However, Hammond said that he is still always concerned about people getting any kind of help from the government and then continuing to rely on the government instead of providing for themselves. He said that the government needs to do a better job to make sure that people really are eventually moving on so that other people can get help.
Asked what the role of Congress should be in drug pricing, Hammond said that he supports increasing transparency throughout the drug pricing process.
“You really do have to make sure that everybody knows what’s going on in that whole chain from the manufacturer to the retailer — and there are steps in between — and I think that if people saw what was happening and they understood what was happening and there was a light shed on that, I think that would actually be informative to the consumer,” he said.
Hammond supported a measure in the 2017 legislative session to require manufacturers of insulin and other essential diabetes drugs, as well as so-called pharmacy benefit managers who negotiate rebates and discounts on those drugs, to disclose certain pricing information to the state.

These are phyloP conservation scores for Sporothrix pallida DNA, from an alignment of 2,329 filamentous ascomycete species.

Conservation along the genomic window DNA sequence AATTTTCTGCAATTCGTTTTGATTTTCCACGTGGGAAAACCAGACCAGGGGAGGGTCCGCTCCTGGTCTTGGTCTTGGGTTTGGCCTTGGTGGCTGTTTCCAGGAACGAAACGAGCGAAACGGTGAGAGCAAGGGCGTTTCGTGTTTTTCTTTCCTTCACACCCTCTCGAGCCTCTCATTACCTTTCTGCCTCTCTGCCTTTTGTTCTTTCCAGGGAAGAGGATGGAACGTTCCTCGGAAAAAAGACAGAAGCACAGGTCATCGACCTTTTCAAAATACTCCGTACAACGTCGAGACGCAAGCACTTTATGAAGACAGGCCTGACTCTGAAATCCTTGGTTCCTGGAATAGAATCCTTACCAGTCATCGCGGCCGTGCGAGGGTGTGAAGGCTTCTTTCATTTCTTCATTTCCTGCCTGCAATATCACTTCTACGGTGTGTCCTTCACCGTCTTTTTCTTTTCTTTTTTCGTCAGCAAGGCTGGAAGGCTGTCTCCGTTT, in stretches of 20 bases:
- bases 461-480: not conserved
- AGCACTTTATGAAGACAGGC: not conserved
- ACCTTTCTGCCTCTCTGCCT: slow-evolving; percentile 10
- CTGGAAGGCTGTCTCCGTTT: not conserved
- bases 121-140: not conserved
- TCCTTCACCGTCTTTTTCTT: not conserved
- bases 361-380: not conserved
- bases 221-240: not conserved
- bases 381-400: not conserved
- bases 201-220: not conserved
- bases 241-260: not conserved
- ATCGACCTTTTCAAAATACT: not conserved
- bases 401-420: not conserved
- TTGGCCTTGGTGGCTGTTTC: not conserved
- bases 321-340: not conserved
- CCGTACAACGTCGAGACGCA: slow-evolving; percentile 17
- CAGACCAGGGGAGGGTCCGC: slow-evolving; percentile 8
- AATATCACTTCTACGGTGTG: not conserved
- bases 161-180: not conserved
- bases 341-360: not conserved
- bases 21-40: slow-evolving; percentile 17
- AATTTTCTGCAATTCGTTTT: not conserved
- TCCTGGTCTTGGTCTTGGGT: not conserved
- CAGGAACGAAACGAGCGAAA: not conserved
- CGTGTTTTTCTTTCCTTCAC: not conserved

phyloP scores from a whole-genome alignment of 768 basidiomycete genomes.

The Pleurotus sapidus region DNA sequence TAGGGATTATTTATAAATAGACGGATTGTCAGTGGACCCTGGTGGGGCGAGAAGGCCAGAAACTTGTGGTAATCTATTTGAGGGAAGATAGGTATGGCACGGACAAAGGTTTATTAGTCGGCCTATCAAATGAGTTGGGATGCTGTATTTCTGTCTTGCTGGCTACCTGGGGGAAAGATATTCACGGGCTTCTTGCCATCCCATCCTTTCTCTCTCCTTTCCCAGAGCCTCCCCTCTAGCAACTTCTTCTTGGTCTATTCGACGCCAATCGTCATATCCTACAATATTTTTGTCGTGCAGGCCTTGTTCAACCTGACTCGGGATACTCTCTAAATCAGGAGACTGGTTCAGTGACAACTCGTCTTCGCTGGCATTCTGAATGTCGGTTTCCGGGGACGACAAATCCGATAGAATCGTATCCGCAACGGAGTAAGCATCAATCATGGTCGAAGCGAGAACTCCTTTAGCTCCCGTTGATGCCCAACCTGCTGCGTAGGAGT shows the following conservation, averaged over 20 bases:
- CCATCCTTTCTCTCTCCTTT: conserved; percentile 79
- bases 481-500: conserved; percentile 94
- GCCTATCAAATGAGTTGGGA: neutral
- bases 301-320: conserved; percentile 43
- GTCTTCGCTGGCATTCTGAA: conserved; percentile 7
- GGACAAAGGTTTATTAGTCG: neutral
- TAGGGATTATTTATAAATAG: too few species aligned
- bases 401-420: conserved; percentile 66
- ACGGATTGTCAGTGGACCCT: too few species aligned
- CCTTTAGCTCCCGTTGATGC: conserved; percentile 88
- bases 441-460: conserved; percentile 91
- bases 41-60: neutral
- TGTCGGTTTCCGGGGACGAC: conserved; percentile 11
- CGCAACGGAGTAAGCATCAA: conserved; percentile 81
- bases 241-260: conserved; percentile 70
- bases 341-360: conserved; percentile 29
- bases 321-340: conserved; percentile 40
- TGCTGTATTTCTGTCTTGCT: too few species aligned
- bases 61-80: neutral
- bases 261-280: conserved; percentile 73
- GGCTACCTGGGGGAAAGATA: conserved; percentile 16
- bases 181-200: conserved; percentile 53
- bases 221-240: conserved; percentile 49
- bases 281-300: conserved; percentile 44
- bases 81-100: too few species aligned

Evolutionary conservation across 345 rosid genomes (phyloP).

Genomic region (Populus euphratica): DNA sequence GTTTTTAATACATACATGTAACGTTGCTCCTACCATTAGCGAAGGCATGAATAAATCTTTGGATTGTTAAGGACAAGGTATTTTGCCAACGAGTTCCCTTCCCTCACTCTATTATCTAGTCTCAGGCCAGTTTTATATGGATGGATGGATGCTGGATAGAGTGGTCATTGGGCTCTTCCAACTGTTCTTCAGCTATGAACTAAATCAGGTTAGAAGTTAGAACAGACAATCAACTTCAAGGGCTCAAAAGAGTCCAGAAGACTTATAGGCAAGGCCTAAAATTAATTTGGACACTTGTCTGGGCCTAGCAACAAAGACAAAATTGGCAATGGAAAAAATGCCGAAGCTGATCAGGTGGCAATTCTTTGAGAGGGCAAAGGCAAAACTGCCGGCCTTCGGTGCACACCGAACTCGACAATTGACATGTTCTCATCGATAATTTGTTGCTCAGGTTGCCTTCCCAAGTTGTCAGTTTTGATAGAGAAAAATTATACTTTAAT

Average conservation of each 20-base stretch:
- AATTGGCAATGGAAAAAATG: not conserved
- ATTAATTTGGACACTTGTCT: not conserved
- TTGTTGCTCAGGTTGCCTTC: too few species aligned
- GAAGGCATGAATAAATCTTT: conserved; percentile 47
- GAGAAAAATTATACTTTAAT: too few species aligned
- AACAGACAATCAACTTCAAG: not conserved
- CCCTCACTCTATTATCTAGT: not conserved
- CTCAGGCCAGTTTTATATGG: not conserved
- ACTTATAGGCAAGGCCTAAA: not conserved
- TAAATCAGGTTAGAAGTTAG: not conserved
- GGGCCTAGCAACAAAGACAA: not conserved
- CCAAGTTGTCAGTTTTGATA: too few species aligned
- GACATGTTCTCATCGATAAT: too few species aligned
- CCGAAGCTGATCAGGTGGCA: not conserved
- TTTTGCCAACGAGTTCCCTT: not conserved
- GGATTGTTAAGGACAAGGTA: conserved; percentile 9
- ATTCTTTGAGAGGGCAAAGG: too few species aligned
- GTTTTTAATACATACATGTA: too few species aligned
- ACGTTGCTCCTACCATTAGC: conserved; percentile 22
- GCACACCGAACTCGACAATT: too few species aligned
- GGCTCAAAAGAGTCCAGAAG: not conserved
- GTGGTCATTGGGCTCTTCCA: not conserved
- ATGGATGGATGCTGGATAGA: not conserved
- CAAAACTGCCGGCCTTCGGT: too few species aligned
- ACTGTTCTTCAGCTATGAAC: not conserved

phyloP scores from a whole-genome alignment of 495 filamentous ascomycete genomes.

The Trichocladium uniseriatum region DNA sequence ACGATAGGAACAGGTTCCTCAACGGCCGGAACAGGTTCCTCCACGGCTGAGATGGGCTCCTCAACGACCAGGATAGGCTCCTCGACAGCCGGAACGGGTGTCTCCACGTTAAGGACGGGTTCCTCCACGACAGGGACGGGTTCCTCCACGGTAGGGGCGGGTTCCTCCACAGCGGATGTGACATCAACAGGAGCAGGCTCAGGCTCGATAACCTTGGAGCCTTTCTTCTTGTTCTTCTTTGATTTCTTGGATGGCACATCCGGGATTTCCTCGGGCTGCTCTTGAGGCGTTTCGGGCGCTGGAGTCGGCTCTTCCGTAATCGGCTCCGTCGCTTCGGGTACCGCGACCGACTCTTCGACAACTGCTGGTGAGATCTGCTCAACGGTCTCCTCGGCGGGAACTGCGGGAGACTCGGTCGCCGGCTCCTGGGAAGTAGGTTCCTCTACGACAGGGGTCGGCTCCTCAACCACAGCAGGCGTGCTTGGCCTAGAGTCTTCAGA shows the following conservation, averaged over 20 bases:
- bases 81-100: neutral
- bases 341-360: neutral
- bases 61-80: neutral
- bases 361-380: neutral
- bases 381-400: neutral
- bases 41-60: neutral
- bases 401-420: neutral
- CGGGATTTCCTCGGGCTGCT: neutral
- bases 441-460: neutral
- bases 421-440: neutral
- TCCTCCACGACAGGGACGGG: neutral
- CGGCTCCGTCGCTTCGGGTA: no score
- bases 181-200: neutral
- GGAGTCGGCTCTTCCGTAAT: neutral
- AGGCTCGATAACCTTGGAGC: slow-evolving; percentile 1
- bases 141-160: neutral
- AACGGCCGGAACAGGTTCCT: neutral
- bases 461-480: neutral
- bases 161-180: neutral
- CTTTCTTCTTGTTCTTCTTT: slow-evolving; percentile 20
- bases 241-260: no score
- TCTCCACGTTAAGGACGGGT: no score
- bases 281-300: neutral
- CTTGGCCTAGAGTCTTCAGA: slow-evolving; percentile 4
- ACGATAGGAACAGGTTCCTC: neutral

Hammond said that the conversations around immigration need to be had together, not in “separate silos.” He said that includes fixing the legal immigration process and securing the U.S. borders, not only with Mexico but at all points of entry, including ports and airports.
“I think most people would agree that is important because you can’t have a porous border,” Hammond said. “You can’t have people coming in and out without knowing who they are.”
He said that he thinks the discussion over border security and any path to citizenship for participants in the Deferred Action for Childhood Arrivals (DACA) program has to be done together.
“I don’t want to do a separate thing with just DACA, I want to make sure its a comprehensive discussion on immigration,” Hammond said.
He said that ending so-called chain migration, or family-based migration, should also be part of the immigration reform conversation. He said that he believes that parents and children should be kept together, but that there should be a broader conversation about whether extended family should be included as well.